State, Peasant, and Merchant in Qing Manchuria, 1644-1862
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|Format: ||Hardcover, 440 pages|
|Published In: ||United States, 01 July 2006|
This study seeks to lay bare the relationship between the sociopolitical structures that shaped peasant lives in Manchuria (northeast China) during the Qing dynasty and the development of that region's economy. The book is written in three parts. It begins with an analysis of the ideological, political, and economic interests of the Qing ruling house in defending its homeland in the northeast against occupation by non-Manchus, and examines how these interests informed state policy and the reconfiguration of the region's social landscape in the first decades of the dynasty. The book then addresses how this agrarian configuration unraveled under challenge from settler peasant communities and gives an account of the resulting property and labor regimes. The study ends with an account of how that social formation configured peasant economic behavior and in so doing established the limits of economic change and trade growth.
Table of Contents
Preface xiii Measurements and Conventions xv Maps xvii Introduction 1 Part One: Asserting Hegemony over the Homeland: Dynastic Objectives and the Creation of an Agrarian Order, 1644-1700 15 1 Manchuria's Place in the Early Imperial Project 15 2 The Agrarian Order in Late Seventeenth-Century Manchuria 38 3 The State in the Village 54 Part Two: Peasant and State in the Eighteenth and Nineteenth Centuries 4 The State and Agrarian Property Relations 111 5 The Social Basis of the Transformation of Agrarian Manchuria 111 6 Wage Labor and Wage Relations in Qing Manchuria 130 Part Three: State, Trade, and Peasant Agriculture: Developments in the Manchurian Economy 7 Household Formation, Property Division, and Agricultural Change in the Peasant Economy 156 8 The Content and Growth of the Manchurian Trade, 1700-1860 182 9 State, Merchant, and the Organization of the Manchurian Trade 182 Conclusion: Critiques and Alternative 217 Appendix A: Population and Cultivated Area in Qing Manchuria 237 Appendix B: Grain Yields in the Qing and Republican Eras 237 Notes 237 References and Sources 271 Chinese Glossary 297 Index 305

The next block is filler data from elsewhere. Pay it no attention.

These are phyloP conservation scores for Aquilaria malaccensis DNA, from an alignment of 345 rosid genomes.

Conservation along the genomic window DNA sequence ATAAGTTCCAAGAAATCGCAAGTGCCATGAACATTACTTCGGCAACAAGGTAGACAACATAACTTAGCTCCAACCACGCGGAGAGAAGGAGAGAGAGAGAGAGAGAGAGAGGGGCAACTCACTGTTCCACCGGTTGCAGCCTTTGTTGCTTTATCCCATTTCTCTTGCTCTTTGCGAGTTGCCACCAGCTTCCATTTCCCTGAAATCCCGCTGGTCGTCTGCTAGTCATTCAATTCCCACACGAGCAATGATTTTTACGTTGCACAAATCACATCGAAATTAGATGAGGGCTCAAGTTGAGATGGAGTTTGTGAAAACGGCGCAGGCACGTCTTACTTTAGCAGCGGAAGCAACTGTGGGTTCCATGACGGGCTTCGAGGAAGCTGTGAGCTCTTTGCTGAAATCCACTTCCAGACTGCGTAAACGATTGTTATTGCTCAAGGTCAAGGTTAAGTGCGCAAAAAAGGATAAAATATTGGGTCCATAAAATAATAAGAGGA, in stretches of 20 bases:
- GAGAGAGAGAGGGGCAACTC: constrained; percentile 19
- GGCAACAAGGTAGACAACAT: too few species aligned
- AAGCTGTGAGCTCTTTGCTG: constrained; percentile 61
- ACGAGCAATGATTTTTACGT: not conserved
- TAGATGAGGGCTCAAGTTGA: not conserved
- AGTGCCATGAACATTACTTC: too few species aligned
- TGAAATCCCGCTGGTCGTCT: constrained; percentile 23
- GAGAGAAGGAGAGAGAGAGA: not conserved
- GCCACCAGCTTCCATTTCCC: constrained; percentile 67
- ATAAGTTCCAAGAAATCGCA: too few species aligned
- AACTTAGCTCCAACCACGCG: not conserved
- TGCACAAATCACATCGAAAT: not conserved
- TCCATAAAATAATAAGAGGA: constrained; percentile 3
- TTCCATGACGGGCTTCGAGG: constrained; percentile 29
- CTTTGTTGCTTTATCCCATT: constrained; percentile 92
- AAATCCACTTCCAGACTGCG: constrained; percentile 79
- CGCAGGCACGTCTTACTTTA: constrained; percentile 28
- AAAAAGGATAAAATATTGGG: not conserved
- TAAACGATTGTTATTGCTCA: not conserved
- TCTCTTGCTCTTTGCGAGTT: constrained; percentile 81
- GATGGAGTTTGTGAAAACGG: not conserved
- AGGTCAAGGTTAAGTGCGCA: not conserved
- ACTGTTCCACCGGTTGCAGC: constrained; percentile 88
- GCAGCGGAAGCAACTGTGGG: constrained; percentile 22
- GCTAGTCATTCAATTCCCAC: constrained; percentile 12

About the Author
Christopher M. Isett is Associate Professor of History at the University of Minnesota, Twin Cities.
"Isett's description and analysis of developments in Manchuria are detialed, clear, and convincing." - EH-Net "This exemplary monograph... is, first and foremost, a well-crafted, solidly documented analysis of the marked changes in the political economy and social structure of Manchuria during the early to mid-Qing era." - CHOICE
Stanford University Press|
23.06 x 16.05 x 3.02 centimetres (0.71 kg)|
15+ years |